50th Anniversary of the Earth Day and celebrate one of the smallest but most critical organisms. Did you know the bee pollinate two-thirds of our world’s crops and 85 per cent of the world’s flowering plants and vegetables?
Bees are flying insects related to wasps and ants, especially the western honey bee is famous for producing honey and beeswax. Bees are a monophyletic lineage within superfamily Apoidea and are considered a clade called Anthophila.
Bees are essential to a healthy environment and a healthy economy.
From Shakespeare to JK Rowling from beehive hair-dos to phrases like “ having a bee in your bonnet” the bee has been a star for centuries Pliny referred to honey as “ the sweat of the heavens and the saliva of the stars”. Chaucer was one of the first to use the phrase “busy as bees”.
The honey with over 270 species of bee has been recorded in Great Britain. Honey bees and bumblebees live socially, led by a queen and serviced by male drones and female worker bees.
Since 1900, the UK has lost at least 13 species of bee, and further 35 are considered under threat of extinction.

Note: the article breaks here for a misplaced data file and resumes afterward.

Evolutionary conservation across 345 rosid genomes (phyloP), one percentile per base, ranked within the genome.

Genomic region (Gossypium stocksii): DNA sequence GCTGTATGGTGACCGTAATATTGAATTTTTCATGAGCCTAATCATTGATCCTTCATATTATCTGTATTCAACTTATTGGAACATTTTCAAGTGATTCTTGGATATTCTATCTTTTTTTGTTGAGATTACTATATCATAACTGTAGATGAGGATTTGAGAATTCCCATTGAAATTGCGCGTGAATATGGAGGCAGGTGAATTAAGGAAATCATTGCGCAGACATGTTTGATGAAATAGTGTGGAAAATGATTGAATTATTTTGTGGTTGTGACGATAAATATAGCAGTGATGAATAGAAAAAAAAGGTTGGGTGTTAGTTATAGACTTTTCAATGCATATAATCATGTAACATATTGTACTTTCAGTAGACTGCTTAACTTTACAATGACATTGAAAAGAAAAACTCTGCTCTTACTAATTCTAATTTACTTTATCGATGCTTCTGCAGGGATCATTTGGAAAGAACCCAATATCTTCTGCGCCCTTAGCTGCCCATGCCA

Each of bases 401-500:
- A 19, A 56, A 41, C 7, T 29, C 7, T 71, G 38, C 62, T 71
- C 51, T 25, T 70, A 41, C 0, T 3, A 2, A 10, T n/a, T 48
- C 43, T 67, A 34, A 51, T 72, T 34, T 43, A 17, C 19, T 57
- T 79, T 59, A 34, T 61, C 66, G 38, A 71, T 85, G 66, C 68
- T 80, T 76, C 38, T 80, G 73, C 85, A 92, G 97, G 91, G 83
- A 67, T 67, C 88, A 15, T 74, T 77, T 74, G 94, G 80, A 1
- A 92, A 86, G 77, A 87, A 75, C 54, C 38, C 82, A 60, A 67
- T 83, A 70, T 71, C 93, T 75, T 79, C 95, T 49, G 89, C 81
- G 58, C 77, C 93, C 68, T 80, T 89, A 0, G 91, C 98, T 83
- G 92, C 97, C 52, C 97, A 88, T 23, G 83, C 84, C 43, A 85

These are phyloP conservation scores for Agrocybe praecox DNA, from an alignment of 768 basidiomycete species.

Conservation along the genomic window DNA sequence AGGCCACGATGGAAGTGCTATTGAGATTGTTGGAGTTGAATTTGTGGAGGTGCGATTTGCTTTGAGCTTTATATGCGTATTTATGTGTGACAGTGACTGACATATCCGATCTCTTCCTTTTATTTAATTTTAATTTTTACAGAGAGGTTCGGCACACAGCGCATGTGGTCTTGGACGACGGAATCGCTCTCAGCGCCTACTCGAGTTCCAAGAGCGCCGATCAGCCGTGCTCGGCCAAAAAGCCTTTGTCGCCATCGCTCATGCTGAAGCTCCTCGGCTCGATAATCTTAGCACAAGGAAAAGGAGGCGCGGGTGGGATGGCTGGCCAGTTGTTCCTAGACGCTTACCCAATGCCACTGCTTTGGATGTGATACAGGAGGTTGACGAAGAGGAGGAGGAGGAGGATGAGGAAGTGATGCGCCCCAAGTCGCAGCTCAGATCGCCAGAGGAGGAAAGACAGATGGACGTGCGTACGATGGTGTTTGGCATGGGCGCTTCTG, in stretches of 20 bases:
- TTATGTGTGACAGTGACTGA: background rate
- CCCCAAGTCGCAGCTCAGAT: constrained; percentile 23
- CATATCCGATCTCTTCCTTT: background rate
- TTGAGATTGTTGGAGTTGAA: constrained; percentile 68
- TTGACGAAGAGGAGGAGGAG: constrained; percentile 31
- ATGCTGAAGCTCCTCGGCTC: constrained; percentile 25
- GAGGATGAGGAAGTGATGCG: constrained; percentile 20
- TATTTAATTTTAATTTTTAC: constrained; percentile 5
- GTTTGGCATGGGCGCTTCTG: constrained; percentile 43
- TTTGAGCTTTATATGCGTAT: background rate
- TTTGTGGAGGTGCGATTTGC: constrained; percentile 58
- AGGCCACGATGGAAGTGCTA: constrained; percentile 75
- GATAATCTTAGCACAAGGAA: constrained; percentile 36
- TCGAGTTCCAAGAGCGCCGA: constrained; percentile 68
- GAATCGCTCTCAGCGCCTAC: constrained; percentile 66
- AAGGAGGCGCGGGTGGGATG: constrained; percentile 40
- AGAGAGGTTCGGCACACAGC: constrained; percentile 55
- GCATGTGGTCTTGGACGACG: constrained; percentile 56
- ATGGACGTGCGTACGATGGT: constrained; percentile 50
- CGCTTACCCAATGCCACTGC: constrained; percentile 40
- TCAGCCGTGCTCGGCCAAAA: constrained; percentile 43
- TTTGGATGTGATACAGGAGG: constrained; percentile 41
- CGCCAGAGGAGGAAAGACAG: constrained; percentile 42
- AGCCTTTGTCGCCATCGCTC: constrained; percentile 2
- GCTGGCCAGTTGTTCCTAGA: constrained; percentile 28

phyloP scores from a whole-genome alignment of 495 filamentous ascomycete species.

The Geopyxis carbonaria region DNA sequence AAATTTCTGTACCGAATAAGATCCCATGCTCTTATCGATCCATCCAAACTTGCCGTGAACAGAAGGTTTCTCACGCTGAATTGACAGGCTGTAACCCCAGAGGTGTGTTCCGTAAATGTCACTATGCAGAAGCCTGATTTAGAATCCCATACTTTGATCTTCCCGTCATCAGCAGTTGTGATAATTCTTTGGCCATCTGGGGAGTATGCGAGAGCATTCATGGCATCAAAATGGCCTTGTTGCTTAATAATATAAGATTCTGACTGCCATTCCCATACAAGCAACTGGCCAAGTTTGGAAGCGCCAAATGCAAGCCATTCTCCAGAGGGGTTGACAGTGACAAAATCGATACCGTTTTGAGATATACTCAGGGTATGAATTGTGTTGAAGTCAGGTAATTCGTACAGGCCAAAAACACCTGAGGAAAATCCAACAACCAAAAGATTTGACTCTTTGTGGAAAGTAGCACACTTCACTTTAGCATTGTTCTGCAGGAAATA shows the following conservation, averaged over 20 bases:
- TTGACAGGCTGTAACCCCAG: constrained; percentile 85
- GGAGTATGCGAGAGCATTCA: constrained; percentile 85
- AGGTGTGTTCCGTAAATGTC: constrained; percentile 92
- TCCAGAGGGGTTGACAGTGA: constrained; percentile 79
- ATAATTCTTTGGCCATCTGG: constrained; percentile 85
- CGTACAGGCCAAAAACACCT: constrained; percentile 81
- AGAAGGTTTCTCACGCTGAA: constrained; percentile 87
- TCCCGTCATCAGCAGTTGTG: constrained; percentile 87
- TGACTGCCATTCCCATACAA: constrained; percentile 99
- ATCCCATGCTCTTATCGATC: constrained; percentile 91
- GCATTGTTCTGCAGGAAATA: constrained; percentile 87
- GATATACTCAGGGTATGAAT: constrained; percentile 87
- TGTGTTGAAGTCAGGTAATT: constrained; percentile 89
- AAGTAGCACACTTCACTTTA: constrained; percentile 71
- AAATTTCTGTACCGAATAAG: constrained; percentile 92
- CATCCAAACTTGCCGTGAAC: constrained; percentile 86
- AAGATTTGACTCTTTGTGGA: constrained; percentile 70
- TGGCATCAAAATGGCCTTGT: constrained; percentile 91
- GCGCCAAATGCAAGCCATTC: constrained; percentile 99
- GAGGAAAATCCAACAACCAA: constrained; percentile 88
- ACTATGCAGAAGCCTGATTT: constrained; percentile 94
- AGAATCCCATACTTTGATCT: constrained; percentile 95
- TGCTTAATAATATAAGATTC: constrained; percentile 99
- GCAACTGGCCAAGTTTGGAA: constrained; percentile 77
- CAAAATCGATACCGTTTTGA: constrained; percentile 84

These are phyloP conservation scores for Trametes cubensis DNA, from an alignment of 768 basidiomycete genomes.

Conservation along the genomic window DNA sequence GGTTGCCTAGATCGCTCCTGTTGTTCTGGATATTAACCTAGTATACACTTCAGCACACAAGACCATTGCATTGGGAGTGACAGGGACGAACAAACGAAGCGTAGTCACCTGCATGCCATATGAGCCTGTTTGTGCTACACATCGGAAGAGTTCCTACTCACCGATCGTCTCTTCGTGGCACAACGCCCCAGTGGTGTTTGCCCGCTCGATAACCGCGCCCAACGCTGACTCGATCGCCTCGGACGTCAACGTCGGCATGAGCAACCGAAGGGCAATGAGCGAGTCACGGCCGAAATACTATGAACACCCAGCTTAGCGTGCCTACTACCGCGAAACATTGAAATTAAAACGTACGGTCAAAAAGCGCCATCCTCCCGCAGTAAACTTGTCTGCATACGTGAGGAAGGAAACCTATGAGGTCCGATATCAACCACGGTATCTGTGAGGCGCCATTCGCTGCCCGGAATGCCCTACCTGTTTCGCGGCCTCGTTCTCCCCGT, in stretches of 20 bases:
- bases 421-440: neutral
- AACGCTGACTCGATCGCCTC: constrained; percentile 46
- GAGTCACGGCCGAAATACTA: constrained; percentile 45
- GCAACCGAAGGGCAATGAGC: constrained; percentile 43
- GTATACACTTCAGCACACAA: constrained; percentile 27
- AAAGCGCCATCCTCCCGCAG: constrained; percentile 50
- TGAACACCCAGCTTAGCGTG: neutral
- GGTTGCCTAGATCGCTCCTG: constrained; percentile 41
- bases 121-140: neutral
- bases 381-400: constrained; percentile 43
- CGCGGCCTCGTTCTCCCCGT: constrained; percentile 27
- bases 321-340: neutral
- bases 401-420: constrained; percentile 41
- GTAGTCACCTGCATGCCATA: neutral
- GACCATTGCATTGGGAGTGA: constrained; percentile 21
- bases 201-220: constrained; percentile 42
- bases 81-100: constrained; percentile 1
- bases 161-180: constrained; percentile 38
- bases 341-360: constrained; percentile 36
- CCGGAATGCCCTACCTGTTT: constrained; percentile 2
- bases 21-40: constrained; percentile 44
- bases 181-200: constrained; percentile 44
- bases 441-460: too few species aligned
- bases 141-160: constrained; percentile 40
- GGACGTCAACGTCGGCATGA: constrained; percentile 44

The outlook for bees is quite bleak and their drop in numbers is a sure sign of the plight of the natural world.
There is overwhelming scientific evidence that neonicotinoids, a group of pesticides commonly used in the UK, harm bees. The European Food Safety Authority (EFSA) declared in 2013 that they posed an unacceptable risk to bees leading to temporary restrictions. In April 2018, all countries across the European Union including the UK voted to ban the outdoor use of 3 bee-harming pesticides.
By planting flowers rich in nectar you can really help bees to find the food they need. Bees are crucial in the countryside and they are essential in the city too.